This Komputerbay RAM has 8GB DDR2 memory clocked at a speed of 667MHz.
It is made up of 4 sticks.
|Total Memory||8GB||The amount of memory is the RAM's primary feature and defines how much data it can store for temporary fast access|
|Total Speed||667MHz||Speed defines how many data transfers can be made per second.|
|Stick Count||4||The number of sticks define the number of slots in the motherboard necessary to house the RAM|
|RAM Type||DDR2||The RAM type defines compatibility with motherboards, as well as the limits to performance|
|Timings||CL 5||Timings show latency, row address to column address delay, row precharge time, and row active time|
Rather than storing data permanently like in large capacity hard drives, RAM provides a temporary cache that your system uses to store the data that you are currently using. This makes accessing the most relevant data much faster, because accessing RAM requires much less time than your hard drive. In fact, most systems are configured to use the hard drive as a substitute for RAM when the RAM is being overloaded with data. This can bring your PC to a crawl, however, and is why having enough RAM is crucial.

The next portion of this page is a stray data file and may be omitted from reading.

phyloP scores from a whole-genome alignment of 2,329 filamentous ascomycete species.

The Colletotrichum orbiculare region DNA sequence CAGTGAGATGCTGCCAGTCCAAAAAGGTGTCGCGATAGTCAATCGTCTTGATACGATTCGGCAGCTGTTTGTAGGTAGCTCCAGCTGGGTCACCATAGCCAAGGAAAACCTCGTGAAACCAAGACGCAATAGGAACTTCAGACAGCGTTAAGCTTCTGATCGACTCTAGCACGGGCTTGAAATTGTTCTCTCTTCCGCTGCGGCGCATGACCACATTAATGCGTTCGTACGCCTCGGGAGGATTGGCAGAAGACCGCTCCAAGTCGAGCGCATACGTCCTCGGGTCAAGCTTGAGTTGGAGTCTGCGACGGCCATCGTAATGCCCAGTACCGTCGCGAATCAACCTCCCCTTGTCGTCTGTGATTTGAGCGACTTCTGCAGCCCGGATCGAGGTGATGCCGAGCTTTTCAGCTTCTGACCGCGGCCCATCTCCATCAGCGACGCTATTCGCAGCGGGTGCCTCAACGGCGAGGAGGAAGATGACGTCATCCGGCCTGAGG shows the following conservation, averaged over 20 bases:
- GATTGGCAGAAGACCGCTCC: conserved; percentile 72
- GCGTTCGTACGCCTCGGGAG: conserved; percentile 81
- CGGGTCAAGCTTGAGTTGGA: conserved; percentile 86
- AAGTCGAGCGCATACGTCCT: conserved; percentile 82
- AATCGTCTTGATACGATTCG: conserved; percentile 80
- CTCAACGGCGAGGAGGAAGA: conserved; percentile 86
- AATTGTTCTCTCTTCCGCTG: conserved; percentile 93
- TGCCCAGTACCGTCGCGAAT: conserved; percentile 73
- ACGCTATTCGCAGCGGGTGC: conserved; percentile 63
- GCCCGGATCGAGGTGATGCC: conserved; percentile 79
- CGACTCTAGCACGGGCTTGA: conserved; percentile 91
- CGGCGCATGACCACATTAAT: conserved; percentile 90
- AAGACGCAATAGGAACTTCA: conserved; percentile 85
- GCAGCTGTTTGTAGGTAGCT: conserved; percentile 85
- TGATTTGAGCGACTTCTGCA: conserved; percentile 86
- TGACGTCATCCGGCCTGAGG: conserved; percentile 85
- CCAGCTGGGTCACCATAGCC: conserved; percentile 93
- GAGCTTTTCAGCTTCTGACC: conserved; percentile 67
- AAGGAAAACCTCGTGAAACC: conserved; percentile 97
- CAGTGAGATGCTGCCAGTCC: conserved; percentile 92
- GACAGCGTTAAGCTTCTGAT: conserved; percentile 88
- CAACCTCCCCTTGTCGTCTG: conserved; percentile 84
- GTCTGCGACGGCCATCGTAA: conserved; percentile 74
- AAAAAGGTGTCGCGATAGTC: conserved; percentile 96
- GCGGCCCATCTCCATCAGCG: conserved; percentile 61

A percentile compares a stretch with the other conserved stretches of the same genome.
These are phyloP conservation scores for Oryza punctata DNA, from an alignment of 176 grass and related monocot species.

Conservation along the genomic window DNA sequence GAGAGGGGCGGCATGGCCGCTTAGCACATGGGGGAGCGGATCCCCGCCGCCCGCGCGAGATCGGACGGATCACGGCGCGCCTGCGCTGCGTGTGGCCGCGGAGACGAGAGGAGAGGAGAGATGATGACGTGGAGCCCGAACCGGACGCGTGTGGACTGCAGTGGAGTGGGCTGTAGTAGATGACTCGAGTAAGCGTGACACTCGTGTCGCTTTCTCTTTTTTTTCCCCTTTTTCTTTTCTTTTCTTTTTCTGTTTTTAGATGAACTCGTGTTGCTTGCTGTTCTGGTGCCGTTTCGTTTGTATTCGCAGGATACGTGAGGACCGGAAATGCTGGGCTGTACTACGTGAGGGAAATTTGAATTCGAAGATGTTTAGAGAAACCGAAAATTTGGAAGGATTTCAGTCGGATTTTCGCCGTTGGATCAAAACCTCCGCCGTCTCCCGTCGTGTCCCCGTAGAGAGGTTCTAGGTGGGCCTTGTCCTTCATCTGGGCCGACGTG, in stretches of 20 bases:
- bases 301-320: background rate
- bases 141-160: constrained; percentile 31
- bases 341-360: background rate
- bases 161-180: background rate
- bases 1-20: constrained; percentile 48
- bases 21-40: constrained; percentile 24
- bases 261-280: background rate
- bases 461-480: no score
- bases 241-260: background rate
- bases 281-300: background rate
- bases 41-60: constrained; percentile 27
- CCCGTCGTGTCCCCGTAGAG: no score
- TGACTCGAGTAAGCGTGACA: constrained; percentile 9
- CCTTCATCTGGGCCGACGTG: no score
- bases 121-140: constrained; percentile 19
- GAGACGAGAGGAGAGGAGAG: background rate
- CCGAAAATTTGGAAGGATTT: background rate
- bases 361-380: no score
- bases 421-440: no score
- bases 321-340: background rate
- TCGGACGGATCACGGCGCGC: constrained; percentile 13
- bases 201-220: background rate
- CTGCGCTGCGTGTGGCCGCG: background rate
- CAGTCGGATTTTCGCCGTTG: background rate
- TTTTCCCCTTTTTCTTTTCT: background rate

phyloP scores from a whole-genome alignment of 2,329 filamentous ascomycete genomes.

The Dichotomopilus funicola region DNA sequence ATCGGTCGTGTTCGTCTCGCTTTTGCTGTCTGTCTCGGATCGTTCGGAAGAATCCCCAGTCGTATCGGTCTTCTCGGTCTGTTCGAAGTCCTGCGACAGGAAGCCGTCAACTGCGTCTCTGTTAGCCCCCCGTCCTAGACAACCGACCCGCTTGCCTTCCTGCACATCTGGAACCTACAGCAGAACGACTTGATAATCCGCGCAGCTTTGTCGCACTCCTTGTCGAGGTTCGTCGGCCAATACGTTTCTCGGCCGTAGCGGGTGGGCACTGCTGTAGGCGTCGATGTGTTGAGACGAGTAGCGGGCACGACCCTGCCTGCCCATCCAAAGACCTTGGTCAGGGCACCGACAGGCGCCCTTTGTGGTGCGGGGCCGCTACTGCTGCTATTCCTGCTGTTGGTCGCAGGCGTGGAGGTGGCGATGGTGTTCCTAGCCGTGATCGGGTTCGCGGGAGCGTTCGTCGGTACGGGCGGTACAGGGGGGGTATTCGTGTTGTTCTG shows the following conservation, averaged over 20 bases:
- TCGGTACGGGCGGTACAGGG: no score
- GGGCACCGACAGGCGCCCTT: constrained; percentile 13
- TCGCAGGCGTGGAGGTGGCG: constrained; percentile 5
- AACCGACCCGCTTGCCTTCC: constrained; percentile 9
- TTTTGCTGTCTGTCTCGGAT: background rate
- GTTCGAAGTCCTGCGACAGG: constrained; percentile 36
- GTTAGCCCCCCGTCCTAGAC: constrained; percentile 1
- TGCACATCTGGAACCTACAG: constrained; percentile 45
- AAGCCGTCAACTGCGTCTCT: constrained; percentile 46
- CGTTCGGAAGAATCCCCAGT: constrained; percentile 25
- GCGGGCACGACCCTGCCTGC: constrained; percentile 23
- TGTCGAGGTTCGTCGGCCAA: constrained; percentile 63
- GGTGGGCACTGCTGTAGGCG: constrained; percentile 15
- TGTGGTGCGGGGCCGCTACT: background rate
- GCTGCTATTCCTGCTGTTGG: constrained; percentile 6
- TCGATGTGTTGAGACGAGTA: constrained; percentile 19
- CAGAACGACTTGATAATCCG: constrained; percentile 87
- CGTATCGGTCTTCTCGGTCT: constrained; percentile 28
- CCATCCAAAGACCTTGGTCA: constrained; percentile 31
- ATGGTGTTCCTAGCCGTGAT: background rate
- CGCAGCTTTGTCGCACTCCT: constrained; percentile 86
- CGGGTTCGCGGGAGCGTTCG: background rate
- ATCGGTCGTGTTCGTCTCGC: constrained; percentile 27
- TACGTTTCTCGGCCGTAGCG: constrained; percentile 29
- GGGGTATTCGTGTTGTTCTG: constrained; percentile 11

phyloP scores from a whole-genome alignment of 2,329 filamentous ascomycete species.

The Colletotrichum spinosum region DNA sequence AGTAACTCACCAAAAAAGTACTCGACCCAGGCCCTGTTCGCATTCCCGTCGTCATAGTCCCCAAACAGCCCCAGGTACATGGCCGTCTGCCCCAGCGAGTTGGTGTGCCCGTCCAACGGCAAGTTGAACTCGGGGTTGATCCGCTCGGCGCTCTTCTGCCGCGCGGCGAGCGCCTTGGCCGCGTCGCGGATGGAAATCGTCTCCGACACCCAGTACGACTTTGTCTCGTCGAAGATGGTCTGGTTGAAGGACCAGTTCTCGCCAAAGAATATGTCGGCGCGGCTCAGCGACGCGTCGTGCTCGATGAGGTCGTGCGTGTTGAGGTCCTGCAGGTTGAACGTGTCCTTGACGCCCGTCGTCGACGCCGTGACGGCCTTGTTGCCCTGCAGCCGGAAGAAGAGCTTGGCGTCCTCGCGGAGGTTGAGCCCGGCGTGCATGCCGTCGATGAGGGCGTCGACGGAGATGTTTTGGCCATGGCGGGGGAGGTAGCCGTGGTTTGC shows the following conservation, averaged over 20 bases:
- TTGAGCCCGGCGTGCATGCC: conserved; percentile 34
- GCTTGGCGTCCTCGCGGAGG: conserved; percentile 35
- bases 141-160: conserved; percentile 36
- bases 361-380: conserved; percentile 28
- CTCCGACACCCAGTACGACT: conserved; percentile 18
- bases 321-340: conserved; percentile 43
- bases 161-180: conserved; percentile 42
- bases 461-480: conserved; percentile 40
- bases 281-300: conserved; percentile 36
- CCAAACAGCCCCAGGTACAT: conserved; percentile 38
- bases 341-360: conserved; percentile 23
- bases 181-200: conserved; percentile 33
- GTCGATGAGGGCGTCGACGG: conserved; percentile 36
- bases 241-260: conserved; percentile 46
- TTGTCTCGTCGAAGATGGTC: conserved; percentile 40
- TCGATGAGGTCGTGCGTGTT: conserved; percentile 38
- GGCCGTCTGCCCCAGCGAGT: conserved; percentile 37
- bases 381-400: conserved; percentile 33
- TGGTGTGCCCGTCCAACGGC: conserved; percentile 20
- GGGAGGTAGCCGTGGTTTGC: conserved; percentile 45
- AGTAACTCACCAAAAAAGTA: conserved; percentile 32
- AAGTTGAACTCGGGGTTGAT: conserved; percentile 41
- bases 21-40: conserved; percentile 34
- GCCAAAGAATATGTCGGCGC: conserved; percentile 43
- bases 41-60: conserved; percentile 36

DDR2 RAM is now an old technology, with limits far below that of DDR4 and DDR3. Due to the prevalence of DDR3, DDR2 RAM is actually not particularly cheap or good value, and any new RAM is recommended to be DDR4 or DDR3 over DDR2.
With a total memory of 8GB, the Komputerbay 8GB (4x 2GB) DDR2 PC2-5300F 667MHz CL5 ECC Fully Buffered 2Rx4 FB-DIMM (240 PIN) w/ Heatspreaders has the capacity to help run a large array of applications simultaneously, or a medium sized server. It should be more than enough for any gaming or general PC usage requirements. This Komputerbay DDR2 RAM has a speed of 667MHz. RAM speed is not a crucial feature, but it does contribute significantly to PC games and certain applications like video-editing software. 667MHz is quite a poor speed, so would negatively impact the performance of both of these.
The CL RAM timing, or CAS latency, for this RAM is 5. This is the time it takes to send a column address and get a response. Generally speaking, the lower the latency the better, but there are other contributing factors such as clock speed.